The shuffling sounds of the homeless person drew nearer, and Ian was able to determine, his horror mounting, that the individual had paused and was standing to his immediate right. He could hear a muttering sound, the voice higher pitched than one might have expected. There was no discernible odor. In spite of itself, Ian’s brain reached out to the muttering, massaged it, sorted through it for recognizable phrases – whether he did this out of morbid curiosity or simply brazen survivalism (know thy nemesis!) Ian did not know. While much of it seemed to be garbled nonsense, he was able to make out, curiously, “rather slit my wrists than be press secretary” which was repeated over and over as though a sequence or mantra. The voice raspy, feminine. Ian flickered his eyelids to get a look, and she – for it was a she – was staring right at him. There was something alarmingly familiar about her – had he seen her before? On television? Or a wanted poster? Her face was skeletal, bronzed skin stretched from forehead to chin as if pulled tight from the back of the skull, with matted blond hair and wearing what may have once been a business suit but now was a collection of rags, a business shroud almost – Ian squinted so that his eyes appeared mostly closed but so he was able to continue observation. At least, his mind reminded him, she hasn’t asked for money.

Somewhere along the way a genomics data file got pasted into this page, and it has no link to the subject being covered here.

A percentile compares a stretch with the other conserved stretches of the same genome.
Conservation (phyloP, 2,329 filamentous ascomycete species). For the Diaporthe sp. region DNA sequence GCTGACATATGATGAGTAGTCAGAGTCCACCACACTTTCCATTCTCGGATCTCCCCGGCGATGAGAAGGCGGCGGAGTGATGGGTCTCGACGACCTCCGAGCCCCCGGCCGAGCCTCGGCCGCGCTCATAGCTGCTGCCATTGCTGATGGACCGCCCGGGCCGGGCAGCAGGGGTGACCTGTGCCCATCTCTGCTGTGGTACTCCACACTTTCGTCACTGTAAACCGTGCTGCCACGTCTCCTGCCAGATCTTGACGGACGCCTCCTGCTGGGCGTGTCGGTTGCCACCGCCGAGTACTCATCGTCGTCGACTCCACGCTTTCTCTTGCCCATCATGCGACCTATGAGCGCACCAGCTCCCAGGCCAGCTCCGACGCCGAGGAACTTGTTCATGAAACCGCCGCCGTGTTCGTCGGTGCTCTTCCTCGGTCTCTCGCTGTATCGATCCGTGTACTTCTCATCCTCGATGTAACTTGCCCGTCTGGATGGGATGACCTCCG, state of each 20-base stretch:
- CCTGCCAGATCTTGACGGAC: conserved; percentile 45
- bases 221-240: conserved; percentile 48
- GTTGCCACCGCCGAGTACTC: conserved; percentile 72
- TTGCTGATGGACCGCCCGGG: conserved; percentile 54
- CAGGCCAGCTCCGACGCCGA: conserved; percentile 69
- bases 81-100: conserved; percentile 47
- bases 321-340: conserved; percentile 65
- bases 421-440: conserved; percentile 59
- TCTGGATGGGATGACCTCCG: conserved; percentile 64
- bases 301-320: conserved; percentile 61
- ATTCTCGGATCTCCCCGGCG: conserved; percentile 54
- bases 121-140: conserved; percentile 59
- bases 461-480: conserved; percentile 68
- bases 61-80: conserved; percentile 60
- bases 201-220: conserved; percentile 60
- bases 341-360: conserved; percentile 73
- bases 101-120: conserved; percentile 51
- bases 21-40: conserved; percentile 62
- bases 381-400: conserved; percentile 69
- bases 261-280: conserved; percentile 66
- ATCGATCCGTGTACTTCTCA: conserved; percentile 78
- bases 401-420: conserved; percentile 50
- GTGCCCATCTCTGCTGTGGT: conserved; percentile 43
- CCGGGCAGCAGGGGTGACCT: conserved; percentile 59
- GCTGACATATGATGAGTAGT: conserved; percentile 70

As though hearing his thought out loud, the creature addressed him. Ian blinked once. Averted his partial gaze. She leaned closer. Her lips almost grazed his forehead, where nervous sweat had started to bead. Her breath smelled of vetiver perfume and rot. Her voice a death rattle: “You’re the alternative. Fact.” And then, sensing no response from Ian, she receded back into herself, returned to muttering her internal “slit my wrists” mantra, shuffled away to his left, and passed on to the next subway car just as the train itself shuddered and seemed about to move from its resting point.
Ian, filled with a combination of relief at her departure and confusion over her rather aggressive characterization of himself, was about to check his wristwatch in order to determine whether or not the delay would, in combination with his slight dalliance in leaving his house, result in noticeable lateness – in essence, the difference between standing at his teller’s window at the moment the bank doors opened themselves to the public versus having to make the walk of shame, eyes down, name tag fluttering listlessly, to remove the “Next Window Please” sign in full view of all the public, plus for certain the real bankers and without question his manager, who would possibly find this reason enough to cut his already-insufficient hours. However, just as his wrist bearing watch was nearing eye level, the train jolted to an even-more-sudden stop than before, and all but one of the fluorescent lights abruptly turned off, leaving Ian’s car in darkness. The train’s air flow turned off along with the lights, and so the train was suddenly filled with the absence of sound, light, and movement. And then the far door between cars sucked open, and Ian, seized with claustrophobic dread and a nameless anger at the MTA, realized that yet another homeless person had entered his car.